Mesa can claim it's home to one of the nation's premiere aerospace research labs, yet the facility's name does nothing to convey its significance.
After all, a place referred to as the former Air Force Research Lab could make a person wonder if it's still operating.
But the lab's 200 researchers are busy working on warfare readiness - if only for a few more weeks.
The military is winding down its research there and preparing to hand off the lab to Mesa. The city is busy recruiting new tenants to keep the lab full - and at the same time looking for a snappier name that helps with a nationwide recruitment for new researchers.
The city aims for the lab to employ 200 or more researchers who are highly paid and work on technologies that attract other jobs to the area. Mesa spent the last couple years working through federal bureaucracy to keep the lab, so renaming it hasn't been a high priority until now.
The city is starting to focus on a name now, said Patrick Murphy, an economic development project manager.
"We want it to be something that's nationally recognized and obviously has Mesa somehow incorporated in the name," Murphy said. He added the current name is "kind of wordy and we need something that's a little bit easier to roll off your tongue."
He'd like to have a name as soon as Sept. 16, when the Air Force relinquishes the lab to Mesa.
The lab is one of only a few in the nation that can boast a top-secret clearance, which allows it to employ some of the top researchers and scientists in the nation. The lab is at the Phoenix-Mesa Gateway Airport, which had been an Air Force base until 1993.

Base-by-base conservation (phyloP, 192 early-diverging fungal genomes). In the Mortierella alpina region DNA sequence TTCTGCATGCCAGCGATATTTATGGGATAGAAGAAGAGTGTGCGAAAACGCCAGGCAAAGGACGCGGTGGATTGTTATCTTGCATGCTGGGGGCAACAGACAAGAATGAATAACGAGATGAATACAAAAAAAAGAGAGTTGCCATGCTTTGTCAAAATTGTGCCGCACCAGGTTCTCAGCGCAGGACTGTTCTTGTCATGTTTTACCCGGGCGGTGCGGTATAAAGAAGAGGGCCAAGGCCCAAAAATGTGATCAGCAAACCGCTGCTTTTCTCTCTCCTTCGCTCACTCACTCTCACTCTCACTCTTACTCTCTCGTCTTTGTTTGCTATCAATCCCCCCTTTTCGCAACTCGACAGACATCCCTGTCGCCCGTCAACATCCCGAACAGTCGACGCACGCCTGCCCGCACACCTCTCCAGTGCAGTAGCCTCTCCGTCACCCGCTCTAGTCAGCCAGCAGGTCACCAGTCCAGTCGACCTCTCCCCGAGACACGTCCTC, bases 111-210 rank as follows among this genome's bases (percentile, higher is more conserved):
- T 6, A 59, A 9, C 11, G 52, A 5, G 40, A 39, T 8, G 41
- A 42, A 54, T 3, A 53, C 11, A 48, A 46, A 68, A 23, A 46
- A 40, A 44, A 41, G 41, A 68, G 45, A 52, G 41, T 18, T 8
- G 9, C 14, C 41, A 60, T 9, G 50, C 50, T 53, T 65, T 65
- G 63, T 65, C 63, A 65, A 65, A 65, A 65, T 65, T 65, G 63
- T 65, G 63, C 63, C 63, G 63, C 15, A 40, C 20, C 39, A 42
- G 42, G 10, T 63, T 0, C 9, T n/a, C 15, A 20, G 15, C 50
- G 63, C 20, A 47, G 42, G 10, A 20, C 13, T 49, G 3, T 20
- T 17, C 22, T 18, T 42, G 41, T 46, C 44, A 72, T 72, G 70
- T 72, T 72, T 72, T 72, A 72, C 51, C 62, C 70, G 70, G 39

About half the facility's researchers are expected to transfer to the lab's new home next month at Wright-Patterson Air Force Base in Ohio. Mesa hopes the remainder can find another job in the lab here as the city leases space to defense contractors and university research programs.
The lab's new identity is significant enough to Mesa that the City Council will name a citizen committee to help with the name, City Manager Chris Brady said. The city will get feedback from business groups, potential tenants and Alion Science and Technology, a Virginia-based defense firm Mesa hired to operate and market the lab.
The city would prefer to have Mesa in the name but officials acknowledge a higher priority is having an identity that appeals to aerospace firms. And it could be that Mesa's name gets overshadowed, just like the adjacent Phoenix-Mesa Gateway Airport.
Phoenix trumped Mesa in the name because airline passengers are more likely to use the larger city's name when searching the Internet for flights to the Valley, Mesa Councilman Scott Somers said. When Allegiant became the airport's first airline, the company told Mesa that using the word Phoenix in the name was crucial to it success.
Somers, whose district encompasses the lab, said a similar principle may apply to the facility's new name.
"I would love to see Mesa in the name somewhere in this but ultimately what's more important is that the name works for the research lab and attracting jobs and industry," Somers said.
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